Making Music


Making Music: On the right hand side of the building. Go past the Young Explorer's Area and the Planetarium and turn right.

Nurture your inner musician and explore the math of music and the science of sound.

Pick, Pluck, and Play

Music means many things to many people, but at its core, all music is built on the same scientific and mathematical principles. Making Music: Math and Science Out Loud features activities and music-making tools that help visitors uncover the science behind melodies, harmonies, beats, and more. Discover different musical instruments, explore music composition, and hear from musicians about how they use math to create art!

Math & Music

Everyday Musical Instruments (ft. composer Edward Schocker)

What does music have to do with math? (ft. Alphabet Rockers, Tommy Soulati Shepherd)

How does math play a part in live music? (ft. musician Lou Lou Rosenthal)


Virtual Harp

Learn to play a virtual stringed instrument! Unlike a real harp, you won’t need to pluck the strings to make music; simply wave your hands next to the virtual strings to hear their pitch. If you play with a friend or two, you can work together to create chords and songs!

Tone Zone

Get in touch with your inner Blue Man Group and play an instrument that’s larger than life! Explore how tubes of different lengths produce different pitches, and even construct a custom tube instrument by connecting different tubes together.

Heart Beats

Create a new beat that moves in time with your heartbeat! After measuring your heart rate, layer different sounds and rhythmic patterns to build a beat that matches the beats per minute of your heart. See what happens when the tempo of your heart changes!

Proximity Pitch

Discover a musical device that reacts to how far away you are from it. Control the instrument’s pitch by moving your hands near and far. You can also try different instrument sounds to see how the sound waves move and change on a scientific tool called an oscilloscope.

Oscylinderscope by Norman Tuck

All sounds start with vibrations. Using the oscylinderscope, you can actually see the vibrations of guitar strings. Learn about soundwaves and explore how changes to the strings lead to different vibrations and sounds.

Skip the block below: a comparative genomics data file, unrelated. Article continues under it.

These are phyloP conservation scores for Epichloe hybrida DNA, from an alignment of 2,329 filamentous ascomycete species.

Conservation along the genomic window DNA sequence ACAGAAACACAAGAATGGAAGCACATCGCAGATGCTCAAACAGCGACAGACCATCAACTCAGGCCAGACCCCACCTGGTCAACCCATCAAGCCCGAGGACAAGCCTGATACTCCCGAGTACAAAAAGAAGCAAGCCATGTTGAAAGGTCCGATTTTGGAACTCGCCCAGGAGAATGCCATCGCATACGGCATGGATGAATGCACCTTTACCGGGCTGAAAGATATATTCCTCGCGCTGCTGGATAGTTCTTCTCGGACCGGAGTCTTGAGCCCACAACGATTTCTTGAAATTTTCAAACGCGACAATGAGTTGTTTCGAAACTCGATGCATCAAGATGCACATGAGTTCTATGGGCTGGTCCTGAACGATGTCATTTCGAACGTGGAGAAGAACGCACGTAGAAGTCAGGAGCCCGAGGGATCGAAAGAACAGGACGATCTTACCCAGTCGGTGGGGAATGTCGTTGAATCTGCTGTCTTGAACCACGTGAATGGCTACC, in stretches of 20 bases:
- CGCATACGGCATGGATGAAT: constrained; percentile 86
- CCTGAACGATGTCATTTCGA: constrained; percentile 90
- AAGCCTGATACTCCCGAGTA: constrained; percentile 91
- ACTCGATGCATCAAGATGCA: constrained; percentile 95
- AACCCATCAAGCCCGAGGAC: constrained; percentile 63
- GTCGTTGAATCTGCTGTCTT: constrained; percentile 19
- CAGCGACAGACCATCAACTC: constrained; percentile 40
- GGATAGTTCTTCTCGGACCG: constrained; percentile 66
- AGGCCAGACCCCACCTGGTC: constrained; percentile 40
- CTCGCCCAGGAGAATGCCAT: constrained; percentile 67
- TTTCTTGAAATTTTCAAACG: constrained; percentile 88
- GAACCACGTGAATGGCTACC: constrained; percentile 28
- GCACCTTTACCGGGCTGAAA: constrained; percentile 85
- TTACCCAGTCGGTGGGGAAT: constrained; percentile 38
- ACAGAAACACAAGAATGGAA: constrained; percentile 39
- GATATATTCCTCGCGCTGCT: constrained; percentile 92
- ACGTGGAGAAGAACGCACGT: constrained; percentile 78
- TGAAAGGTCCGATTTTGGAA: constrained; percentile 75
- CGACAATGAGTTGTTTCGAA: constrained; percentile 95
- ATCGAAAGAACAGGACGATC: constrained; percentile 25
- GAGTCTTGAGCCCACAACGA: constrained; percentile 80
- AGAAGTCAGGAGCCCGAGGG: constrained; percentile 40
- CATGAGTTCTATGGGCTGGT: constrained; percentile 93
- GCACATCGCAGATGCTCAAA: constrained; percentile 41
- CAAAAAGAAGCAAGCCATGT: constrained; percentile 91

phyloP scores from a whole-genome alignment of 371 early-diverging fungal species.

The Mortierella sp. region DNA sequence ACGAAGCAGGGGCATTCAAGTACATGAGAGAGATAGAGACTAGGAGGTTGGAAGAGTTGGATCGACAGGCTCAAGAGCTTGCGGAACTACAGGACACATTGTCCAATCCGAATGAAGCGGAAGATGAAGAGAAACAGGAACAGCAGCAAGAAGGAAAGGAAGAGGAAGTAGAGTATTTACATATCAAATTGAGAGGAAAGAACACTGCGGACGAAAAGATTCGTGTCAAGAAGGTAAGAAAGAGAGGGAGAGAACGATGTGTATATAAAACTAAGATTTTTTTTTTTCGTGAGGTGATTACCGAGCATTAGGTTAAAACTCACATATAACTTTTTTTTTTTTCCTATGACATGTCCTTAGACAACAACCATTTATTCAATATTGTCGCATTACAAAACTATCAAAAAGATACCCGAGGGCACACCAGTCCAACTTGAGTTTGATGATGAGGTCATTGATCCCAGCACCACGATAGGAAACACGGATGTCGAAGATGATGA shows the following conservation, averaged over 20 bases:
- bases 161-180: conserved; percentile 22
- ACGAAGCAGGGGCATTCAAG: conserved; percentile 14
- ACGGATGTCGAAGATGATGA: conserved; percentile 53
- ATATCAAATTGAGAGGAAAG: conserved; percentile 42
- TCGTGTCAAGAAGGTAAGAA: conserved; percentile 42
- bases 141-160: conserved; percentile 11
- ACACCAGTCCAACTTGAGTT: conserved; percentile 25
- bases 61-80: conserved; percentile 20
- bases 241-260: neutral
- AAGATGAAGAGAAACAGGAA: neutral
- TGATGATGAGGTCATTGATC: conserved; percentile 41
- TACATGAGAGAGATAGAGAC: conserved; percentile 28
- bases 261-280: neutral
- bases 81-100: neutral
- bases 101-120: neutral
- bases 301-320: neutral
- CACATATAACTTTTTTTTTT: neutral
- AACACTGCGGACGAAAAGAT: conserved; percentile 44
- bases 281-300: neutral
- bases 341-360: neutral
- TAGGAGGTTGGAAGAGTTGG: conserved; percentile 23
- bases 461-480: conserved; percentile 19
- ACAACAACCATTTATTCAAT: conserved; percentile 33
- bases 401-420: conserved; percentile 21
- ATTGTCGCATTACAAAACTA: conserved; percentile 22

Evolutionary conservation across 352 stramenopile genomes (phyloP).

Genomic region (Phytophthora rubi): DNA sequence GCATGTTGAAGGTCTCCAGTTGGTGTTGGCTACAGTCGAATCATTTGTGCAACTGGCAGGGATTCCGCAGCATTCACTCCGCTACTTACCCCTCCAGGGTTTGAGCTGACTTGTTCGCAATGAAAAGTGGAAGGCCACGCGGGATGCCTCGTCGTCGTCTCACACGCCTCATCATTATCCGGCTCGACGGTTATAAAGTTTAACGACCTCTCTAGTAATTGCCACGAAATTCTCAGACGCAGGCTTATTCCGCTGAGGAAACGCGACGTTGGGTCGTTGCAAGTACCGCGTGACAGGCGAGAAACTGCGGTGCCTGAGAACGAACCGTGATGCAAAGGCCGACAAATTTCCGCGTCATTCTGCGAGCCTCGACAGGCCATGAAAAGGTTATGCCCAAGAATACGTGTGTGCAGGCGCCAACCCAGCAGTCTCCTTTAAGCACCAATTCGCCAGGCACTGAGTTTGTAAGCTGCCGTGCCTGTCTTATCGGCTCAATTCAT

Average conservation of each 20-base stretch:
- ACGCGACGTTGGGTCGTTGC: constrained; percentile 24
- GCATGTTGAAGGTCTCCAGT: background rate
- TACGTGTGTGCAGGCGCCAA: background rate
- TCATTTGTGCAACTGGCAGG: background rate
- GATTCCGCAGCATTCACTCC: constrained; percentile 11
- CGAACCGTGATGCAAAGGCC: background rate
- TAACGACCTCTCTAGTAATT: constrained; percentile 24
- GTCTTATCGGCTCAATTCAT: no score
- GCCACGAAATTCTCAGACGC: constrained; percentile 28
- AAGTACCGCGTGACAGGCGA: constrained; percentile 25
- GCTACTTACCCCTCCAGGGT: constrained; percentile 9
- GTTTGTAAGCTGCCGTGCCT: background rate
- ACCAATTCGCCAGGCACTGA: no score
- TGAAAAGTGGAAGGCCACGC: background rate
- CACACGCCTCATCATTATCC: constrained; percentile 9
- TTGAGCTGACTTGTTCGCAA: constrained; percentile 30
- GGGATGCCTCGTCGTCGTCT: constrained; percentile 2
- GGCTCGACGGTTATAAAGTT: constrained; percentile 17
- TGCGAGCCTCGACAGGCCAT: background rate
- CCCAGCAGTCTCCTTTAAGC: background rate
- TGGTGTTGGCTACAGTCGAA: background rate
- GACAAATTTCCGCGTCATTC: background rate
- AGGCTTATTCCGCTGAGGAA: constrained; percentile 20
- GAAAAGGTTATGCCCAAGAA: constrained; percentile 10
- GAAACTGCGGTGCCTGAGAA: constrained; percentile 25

Virtual Harp

Pythagorean Comma (Video)
This video discusses the math of harmonics, how they are used in tuning, and a surprising mathematical phenomenon known as the Pythagorean Comma.

Chrome Music Lab – Harmonics & Chrome Music Lab – Strings (Simulations)
Explore these simulations to hear what harmonics sounds like and how changing a string’s length affects that string’s pitch. 

Tone Zone

You may have noticed that the longer tubes played lower pitches. This has to do with how the air inside the tubes vibrates and a phenomenon called resonance. The following two videos explain the science, and math, behind resonance. 

Frequency and Resonance | STEM Demonstration (Video)

The Physics of Music: Crash Course Physics #19 (Video)

Heart Beats

Chrome Music Lab – Rhythm (Interactive)
If you had fun making rhythmic patterns in the exhibit, you are invited to explore rhythms further with this online tool.

Golden Ratio for Art Beginners (Video)
The Fibonacci sequence is a famous pattern that occurs in nature and is oftentimes found, and used, in art (This video describes some of the ways it is found in art and nature).

Let This Percussionist Blow Your Mind With The Fibonacci Sequence (Article & Video)
The Fibonacci sequence can also be used in music. Here is an interesting article and video that shows how a musician made a piece of music using the Fibonacci sequence.


by Norman Tuck

This might come as a surprise but the “wave” you saw in the oscylinderscope’s string was actually multiple waves happening at the same time. When you add multiple waves together, you actually end up with a new wave with its own wave properties.

Fourier: Making Waves (Simulation)
This simulation allows you to explore how waves can be added together in this way. 

The mathematics of waves can be really interesting and complex. One mathematical operation, known as the fourier transform, is used frequently in signal processing, including the digitalization of music.

But What is the Fourier Transform? A Visual Introduction (Video)
To learn more about fourier transform, watch this video.

Proximity Pitch

What is Timbre? | Why People Interpret Sounds Differently (Video)
This video does a great job at explaining timbre and how different people can hear the same instrument but have different opinions on its musical sound.

Timbre: Why Different Instruments Playing the Same Tone Sound Different (Video)
This video shows the spectrogram of different instruments playing the same note. While you watch the video, listen to hear how the instruments sound different from each other and observe the spectrogram to see if you can spot differences between the instruments. 

Spectrogram (Interactive)
If you would like to see the spectrogram of your own voice—or instruments—you can do so here.

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Age 3+: $20

Kids under 2: FREE

Members: FREE

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